What does living mean to me?

If diagnosed as terminal, what are the most important things to keep in my life?

What am I willing to give up in order to keep what is most important to me?

For example, what if Grandma said, "If I can be home watching TV with my husband beside me in his comfy chair, then I won't care about the machines." With that specific information, my mother's decision for my grandmother might have been different.

We need to decide what makes life worth living. Then we must tell our loved ones so they can make decisions for us without doubts.

As for the family members, the challenge is to set emotions aside when making choices for our loved ones. No one wants to make these decisions but finding out their wishes removes the guessing. We may not like their wishes. But when we have solid guidelines on how to make decisions, it is easier to do, even if it breaks our hearts. 

Talking to Doctors

The next step is to make sure the doctors follow your wishes.

Decide if you want a DNR and in what circumstances. You'll need to research requirements for a legal DNR in your area. Without that legal paperwork, hospital staff will always do whatever it takes to keep a patient alive. Their job is to keep people alive.

Today's medical advances can keep someone alive longer than was an option before. However, length of life and quality of life are two different things. The definition of quality of life is the patient's opinion. If we ask ourselves the tough questions, we should express that opinion.

If my mom knew to ask the doctor about the odds of Grandma getting off the ventilator, he might have answered 40%. My mother might have made a different decision.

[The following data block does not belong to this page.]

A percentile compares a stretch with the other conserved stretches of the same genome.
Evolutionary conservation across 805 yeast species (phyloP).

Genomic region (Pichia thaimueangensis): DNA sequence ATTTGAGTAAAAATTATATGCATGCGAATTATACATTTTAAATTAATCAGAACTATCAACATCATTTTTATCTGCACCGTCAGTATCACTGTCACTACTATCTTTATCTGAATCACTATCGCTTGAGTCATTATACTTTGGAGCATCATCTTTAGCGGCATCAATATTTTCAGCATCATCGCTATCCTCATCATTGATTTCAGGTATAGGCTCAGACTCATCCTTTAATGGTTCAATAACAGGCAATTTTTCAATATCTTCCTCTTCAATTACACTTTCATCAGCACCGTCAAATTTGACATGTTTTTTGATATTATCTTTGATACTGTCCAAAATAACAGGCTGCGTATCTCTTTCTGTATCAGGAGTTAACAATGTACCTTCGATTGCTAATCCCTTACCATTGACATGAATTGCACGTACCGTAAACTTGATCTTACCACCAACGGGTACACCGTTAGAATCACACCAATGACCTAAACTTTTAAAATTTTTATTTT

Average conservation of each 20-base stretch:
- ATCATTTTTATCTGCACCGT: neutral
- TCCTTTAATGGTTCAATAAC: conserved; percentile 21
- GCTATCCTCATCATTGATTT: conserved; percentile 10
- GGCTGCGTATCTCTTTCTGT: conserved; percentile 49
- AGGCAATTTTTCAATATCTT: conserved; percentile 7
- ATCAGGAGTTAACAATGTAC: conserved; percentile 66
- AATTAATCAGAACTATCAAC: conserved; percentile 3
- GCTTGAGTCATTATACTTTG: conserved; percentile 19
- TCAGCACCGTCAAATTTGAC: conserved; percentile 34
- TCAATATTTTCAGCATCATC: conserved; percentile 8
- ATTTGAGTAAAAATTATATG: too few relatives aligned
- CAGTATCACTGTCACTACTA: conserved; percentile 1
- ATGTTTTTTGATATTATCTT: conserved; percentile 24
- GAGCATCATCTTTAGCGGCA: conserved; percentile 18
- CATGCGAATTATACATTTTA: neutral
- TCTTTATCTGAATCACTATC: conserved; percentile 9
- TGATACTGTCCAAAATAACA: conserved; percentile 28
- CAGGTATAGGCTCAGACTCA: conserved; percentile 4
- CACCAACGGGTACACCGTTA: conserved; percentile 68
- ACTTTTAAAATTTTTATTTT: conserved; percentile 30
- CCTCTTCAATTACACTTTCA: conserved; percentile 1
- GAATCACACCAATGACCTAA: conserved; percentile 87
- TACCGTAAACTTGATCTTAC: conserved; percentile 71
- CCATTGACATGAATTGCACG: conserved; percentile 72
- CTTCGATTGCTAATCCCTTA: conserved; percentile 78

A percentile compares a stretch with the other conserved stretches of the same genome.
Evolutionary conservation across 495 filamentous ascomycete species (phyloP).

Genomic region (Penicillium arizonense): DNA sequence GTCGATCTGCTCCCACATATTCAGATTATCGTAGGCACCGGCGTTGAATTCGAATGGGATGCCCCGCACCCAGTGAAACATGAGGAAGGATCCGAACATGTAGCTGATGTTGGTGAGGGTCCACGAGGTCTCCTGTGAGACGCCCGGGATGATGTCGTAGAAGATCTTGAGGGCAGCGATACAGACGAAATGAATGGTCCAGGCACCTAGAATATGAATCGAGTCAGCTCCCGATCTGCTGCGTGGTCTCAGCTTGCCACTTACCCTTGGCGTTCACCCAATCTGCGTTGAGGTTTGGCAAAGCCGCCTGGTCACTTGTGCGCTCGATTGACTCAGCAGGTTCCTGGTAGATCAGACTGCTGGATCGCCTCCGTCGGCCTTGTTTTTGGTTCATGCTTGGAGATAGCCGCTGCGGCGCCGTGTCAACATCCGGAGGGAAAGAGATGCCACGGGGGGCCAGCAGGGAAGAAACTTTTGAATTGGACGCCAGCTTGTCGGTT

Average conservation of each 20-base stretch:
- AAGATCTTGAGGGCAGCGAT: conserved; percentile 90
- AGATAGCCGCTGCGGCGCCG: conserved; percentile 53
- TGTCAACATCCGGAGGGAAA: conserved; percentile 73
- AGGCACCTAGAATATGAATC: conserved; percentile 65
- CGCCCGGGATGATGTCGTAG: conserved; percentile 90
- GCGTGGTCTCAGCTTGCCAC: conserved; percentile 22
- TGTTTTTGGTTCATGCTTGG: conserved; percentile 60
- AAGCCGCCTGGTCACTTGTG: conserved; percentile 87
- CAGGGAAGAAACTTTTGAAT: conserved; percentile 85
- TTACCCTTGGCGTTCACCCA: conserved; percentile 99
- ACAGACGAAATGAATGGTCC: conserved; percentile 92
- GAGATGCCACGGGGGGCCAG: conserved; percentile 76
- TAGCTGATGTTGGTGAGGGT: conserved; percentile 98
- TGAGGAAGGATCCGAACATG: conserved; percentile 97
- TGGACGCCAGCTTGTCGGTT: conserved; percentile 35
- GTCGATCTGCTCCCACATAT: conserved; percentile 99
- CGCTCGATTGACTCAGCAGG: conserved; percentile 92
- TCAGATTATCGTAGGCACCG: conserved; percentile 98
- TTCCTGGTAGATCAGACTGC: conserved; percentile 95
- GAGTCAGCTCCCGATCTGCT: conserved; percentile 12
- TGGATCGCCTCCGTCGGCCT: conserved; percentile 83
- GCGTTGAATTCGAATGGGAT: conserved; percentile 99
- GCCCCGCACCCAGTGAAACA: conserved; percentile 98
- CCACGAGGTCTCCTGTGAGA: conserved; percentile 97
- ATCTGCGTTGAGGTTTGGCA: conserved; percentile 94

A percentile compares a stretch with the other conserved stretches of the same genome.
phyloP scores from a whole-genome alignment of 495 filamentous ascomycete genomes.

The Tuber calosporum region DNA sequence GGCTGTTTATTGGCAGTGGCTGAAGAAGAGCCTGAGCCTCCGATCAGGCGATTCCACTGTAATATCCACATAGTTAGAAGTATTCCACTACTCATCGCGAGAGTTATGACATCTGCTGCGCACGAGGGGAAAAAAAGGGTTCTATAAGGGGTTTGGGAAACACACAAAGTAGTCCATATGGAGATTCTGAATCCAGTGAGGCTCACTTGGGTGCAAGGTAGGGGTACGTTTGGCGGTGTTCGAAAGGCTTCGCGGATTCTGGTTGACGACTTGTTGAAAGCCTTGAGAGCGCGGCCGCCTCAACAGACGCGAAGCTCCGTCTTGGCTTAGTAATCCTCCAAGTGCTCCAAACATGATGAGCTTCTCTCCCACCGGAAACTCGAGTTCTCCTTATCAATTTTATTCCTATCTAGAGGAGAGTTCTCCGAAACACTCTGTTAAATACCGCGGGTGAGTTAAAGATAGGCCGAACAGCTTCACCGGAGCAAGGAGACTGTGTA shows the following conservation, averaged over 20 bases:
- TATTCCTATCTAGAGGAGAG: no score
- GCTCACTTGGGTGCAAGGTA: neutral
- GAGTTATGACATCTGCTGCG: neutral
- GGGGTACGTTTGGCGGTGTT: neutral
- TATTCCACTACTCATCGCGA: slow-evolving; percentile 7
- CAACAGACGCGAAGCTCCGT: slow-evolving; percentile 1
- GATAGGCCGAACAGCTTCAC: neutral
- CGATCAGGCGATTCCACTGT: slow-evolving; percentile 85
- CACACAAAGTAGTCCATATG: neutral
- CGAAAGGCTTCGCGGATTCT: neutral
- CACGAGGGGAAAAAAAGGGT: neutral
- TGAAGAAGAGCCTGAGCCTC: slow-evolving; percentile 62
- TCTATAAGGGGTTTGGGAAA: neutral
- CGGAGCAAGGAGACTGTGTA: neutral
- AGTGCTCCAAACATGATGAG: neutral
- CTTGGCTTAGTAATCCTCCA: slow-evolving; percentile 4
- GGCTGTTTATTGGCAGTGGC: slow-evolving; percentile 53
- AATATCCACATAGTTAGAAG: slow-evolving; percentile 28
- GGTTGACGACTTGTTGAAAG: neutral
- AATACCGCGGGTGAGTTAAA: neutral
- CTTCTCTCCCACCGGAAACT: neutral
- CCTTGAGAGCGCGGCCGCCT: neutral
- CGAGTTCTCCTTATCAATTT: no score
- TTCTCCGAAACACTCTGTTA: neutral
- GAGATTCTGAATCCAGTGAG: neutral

Doctors aren't trained to ask what is essential in a patient's life. They are trained to keep you alive. There is a big difference.

When a doctor suggests administering chemotherapy to extend the life of a cancer patient, we don't think to ask, "Extend how long?" We just hear "extend life." That extension might be two to three months, but only one month without chemo.

We need to ask ourselves what is the better option: two to three months with chemotherapy side effects or one month at home with hospice care keeping you comfortable.

Doctors aren't trained to ask what is essential in a patient's life. They are trained to keep you alive. There is a big difference.

By figuring out 1) what is important to us, 2) what we will tolerate to keep those things, and 3) asking our doctors questions about length and quality of life, we get to choose how our lives end. Isn't that what we all want?

Plans Following Death

After my grandmother's experience, my parents are discussing their end-of-life wishes with my sister and me. Furthermore, they want to hear our wishes for arrangements after they pass.

"I didn't feel any closure from Mom's memorial," my mom said. "So, we want to know what would bring you closure."

"We'll be dead," she added. "We won't care."

Discussing what someone wants after they have passed is essential. They might request a favorite song played or a place to spread their ashes. We want to grant those wishes.

However, "funerals are for the living." When someone requests to keep services simple, they don't want to burden those they left behind. My grandmother knew how much time and money went into funeral services.

Follow the specific memorial requests for your loved ones when you know it's important to them. Add whatever you want to show the love, honor and closure you need.

It was hard watching my grandmother's life end. Now, I recognize her experience was a gift to us. We learned just as we plan for our lives, we must plan for our deaths.

Heather Kokx
Heather Kokx lives in Colorado with her husband. She is a writer and an online yoga instructor. Her writing has appeared on Medium and Elephant Journal. Her book, Gateway to Healing, is available on Amazon. For more about Heather, visit www.HeatherKokx.com. Read More